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Earth Day: There Is No Planet B

Panorama of Earth captured from space

Since April 22nd, 1970, millions of people have been celebrating Earth Day across the world. Earth Day is a chance to focus on ways to help this pale blue dot we call home by striving to reduce deforestation, pollution, and littering.

Some people plant trees, while others focus on improving their recycling efforts, reducing their reliance on single-use plastics and switching to more environmentally friendly consumption habits, among many other ways to preserve and protect the environment.

Earth Day: Planet vs. Plastics

Plastic waste in plastic bags

This year's Earth Day theme is 'Planet vs. Plastics'. The campaign aims to increase awareness about the negative impacts of plastics as well as how to reduce plastic waste and consumption. One of the core initiatives this year is '60 X 40' which pursues the goal of reducing 60% of plastic consumption by 2040.

Our over-reliance on fossil fuels, single-use plastics, and deforestation all contribute to climate change and habitat loss, putting the precious ecosystem of our planet in real danger. Unless we make dramatic changes in the ways we collectively consume natural resources, the future isn’t necessarily looking too bright.

Here at Sent Into Space, we strive to do what we can to reduce our carbon footprint and product wastage. It is easy to presume that a cinematography-focused space agency that, as the name suggests, sends things into space, would be a rather environmentally damaging endeavour, but this is certainly not the case.

How are Sent Into Space environmentally friendly?

An oak sapling growing on the forest floor

The most common environmental query we receive from clients and the public concerns the makeup of the weather balloons used for each launch. Unlike party balloons, which can be harmful to animals and do not biodegrade, our balloons are made from undyed natural latex, which is non-toxic and decomposes at the same rate as an oak leaf.

At the flight’s peak, when the balloon bursts, small fragments (less than 5cm2 in area) occasionally separate from the main canopy and are unrecoverable. However, no inorganic traces are left behind, and the latex contains natural nutrients which actually add to the fertility of the soil where they land.

Renewable lifting gas

We opt for hydrogen over helium to inflate our balloons. Helium is non-renewable, resource-intensive to mine, and it is in high demand given its important medical applications. Hydrogen, however, is more cost-efficient and is a renewable resource whose manufacture produces minimal hazardous or toxic by-products.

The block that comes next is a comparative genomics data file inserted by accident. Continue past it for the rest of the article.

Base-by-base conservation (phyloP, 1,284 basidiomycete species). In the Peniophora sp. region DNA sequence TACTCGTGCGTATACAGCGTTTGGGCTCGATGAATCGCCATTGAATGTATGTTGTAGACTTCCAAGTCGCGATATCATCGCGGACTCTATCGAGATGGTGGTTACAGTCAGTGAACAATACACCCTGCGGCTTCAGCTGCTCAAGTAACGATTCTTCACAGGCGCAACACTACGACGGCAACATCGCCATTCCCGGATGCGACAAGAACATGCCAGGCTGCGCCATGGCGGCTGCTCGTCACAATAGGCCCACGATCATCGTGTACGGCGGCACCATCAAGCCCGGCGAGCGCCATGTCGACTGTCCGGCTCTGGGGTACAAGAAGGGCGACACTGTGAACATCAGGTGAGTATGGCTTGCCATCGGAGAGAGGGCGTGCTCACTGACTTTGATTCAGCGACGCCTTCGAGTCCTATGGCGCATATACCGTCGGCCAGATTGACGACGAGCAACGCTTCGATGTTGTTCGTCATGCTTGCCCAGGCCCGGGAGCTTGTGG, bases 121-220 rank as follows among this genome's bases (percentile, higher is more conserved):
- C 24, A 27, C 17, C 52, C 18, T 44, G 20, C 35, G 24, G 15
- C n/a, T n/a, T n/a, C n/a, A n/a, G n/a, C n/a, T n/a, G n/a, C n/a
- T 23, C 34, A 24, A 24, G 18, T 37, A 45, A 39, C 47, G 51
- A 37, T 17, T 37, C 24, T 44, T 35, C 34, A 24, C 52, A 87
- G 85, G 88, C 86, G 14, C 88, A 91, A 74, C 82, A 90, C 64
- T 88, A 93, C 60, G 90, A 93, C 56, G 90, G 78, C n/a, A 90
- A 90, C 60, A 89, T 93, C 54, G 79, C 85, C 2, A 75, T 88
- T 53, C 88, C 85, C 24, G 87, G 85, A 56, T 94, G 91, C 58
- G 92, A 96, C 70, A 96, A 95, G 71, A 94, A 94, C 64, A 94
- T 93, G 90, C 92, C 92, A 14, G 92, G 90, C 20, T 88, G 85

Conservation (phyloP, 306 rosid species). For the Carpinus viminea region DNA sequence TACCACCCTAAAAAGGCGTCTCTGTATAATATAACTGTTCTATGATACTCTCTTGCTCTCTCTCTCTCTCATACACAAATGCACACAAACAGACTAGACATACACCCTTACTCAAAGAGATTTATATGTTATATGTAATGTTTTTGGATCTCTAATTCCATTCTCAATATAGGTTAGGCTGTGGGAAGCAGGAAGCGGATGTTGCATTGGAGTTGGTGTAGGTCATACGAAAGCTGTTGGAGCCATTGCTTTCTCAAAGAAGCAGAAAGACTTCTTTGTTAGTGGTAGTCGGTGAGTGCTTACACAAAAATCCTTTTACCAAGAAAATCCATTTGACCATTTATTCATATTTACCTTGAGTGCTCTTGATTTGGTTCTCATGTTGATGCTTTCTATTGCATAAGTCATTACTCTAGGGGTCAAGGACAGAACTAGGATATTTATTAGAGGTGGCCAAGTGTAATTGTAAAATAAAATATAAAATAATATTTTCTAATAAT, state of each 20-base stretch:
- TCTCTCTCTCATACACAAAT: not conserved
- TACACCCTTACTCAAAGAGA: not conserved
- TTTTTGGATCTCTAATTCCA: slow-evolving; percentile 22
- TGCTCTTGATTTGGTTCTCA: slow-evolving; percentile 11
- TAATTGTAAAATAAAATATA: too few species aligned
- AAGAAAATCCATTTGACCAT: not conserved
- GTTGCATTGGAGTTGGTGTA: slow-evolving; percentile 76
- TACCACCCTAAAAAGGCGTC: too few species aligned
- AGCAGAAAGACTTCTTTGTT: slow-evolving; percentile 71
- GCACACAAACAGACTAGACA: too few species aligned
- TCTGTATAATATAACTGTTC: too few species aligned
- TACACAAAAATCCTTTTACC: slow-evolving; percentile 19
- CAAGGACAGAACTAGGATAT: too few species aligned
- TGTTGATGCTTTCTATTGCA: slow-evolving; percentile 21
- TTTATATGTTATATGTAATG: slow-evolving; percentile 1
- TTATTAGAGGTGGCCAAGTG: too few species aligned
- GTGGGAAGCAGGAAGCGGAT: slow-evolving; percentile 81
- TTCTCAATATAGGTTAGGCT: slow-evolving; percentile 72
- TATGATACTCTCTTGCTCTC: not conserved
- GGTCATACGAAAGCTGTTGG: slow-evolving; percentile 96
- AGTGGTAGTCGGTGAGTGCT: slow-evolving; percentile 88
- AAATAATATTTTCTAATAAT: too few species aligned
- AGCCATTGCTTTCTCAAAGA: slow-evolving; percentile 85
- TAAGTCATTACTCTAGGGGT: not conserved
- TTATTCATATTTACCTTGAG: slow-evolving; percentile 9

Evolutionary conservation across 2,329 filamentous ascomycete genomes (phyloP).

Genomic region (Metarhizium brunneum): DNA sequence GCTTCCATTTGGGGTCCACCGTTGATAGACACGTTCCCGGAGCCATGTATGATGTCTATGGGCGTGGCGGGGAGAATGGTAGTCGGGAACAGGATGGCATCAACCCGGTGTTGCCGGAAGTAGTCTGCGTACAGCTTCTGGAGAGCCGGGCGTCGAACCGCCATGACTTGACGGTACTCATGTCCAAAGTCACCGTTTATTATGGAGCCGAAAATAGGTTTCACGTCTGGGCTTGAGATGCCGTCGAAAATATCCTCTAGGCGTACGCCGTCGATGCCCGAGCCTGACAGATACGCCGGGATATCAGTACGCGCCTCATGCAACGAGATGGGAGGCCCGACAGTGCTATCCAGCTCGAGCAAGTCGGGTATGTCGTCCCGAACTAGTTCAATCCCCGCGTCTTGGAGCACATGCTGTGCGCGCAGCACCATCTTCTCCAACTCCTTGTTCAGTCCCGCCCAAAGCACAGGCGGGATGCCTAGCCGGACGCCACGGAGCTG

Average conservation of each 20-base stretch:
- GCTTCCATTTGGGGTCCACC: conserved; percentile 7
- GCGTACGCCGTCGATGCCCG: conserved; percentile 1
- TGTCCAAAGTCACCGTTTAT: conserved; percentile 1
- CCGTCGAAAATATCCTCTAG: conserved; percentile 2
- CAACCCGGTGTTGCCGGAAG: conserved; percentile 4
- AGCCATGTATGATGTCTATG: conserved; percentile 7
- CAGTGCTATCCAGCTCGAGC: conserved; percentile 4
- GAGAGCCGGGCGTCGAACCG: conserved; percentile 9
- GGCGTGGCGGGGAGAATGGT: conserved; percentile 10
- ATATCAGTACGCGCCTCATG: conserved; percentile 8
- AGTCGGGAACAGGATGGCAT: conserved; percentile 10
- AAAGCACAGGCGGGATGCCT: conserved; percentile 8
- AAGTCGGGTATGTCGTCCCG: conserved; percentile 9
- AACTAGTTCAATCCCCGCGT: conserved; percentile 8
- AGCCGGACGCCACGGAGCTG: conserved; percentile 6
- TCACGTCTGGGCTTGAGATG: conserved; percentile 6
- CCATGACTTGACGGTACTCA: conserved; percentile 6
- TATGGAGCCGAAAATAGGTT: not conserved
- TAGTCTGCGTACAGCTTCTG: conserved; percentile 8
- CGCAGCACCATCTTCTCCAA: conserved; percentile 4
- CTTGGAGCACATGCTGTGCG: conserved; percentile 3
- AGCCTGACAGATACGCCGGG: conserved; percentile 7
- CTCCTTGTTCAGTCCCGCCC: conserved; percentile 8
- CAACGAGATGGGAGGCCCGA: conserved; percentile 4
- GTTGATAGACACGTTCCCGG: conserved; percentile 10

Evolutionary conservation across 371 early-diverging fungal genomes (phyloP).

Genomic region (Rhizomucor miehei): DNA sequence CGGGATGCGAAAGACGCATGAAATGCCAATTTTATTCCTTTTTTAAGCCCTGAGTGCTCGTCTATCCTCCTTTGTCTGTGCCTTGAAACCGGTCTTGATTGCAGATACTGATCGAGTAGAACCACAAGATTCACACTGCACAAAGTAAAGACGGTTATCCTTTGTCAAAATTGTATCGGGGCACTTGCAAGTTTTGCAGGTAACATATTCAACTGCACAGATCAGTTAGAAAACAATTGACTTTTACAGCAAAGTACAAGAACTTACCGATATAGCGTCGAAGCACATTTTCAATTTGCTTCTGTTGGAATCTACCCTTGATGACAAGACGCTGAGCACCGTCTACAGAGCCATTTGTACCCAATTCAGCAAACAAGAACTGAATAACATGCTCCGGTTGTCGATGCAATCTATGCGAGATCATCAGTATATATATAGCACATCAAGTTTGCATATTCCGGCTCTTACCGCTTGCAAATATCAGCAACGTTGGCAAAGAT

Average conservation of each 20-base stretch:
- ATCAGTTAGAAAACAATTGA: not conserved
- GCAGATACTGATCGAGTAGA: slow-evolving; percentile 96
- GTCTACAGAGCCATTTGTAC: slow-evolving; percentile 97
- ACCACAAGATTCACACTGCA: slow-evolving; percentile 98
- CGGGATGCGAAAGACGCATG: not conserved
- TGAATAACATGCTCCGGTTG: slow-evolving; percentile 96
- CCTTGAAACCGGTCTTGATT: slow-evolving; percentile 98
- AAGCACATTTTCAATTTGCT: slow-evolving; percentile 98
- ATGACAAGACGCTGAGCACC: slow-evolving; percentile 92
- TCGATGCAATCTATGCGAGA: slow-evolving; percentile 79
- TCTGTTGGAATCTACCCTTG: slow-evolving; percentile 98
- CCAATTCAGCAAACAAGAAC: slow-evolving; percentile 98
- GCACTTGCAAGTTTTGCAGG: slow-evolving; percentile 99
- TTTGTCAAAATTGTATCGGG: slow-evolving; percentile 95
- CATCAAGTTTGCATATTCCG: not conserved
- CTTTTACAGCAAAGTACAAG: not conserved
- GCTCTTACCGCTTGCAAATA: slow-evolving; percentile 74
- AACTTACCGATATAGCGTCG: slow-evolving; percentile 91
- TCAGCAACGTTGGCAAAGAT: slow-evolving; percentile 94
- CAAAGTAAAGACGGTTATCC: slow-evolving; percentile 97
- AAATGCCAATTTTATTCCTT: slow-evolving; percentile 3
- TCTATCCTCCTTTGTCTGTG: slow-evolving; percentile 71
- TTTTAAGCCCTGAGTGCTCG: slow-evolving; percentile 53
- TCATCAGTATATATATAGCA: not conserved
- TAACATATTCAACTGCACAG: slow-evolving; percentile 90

Minimising our environmental impact

Other than the items mounted to the launch vehicle, and the biodegradable balloon, all other components of the launch vehicle are recovered from each flight and reused, greatly limiting resource wastage. Finally, our dedication to safety and unmatched success rate are reflected in how we are still the only company in the world with full public liability insurance for commercial high-altitude balloon flights.

Filling a weather balloon in the desert with mountian backdrop
One of our desert launches

Other practices we have implemented to limit environmental damage:

  • Where possible, Sent Into Space schedules and conducts multiple launches on the same day to minimise the impact of travel/transport.

  • All electronics on our spacecraft are powered using rechargeable power sources.

  • We manufacture components in-house using low-impact manufacturing solutions, including FDM 3D printing and CNC machining.

  • We design and manufacture equipment for long-lasting use and reuse.

  • Sent Into Space is committed to a digital-first documentation policy.

  • Weeks prior to a launch, we collect huge volumes of weather data from meteorological organisations so that we can safely retrieve the payload.

Contributing to environmental and space research

Bright orange triangle shaped inflatable antenna being tested in space with the Earth below

At Sent Into Space, we have a passion for space research and furthering scientific understanding. After all, the company was founded by two doctors of engineering, and our affiliated team consists of numerous professors and PhDs with a wide range of disciplines, from Nanoparticle manipulation to Astro-Biology.

One way we contribute to scientific research is through our stratosphere-bound weather balloons. Currently pushing the forefront of stratospheric understanding, our launches have helped make numerous contributions to research organisations and enterprises across the globe, and we have even aided a number of organisations in publishing fundamental research.

We operate in the following spaces: Low Earth Observation for agricultural monitoring, particulate sample capture for geology and microbiology, solar activity and aeronomics, climate monitoring and climate change research. Our team are therefore ready to help deliver a platform for high-altitude research, whether that is arrived at through testing the limits of equipment, collating stratospheric samples, or even how this layer of our atmosphere affects satellite components.

What’s this about space education?

happy school child holding teddy bear with weather balloon and school in background

We want to encourage the next generation of scientists and engineers to be interested in space, protecting the planet, and finding unique solutions to environmental issues.

Our Classtronauts programme is helping to do just that. Not only do we ignite pupils’ interest through conducting real-life space missions with them, but we also provide educational resources that cover topics spanning gravity, air resistance, as well as other kinds of wild and wonderful space phenomena. If any of this piques your interest, please contact us.

Happy Earth Day! 🌱


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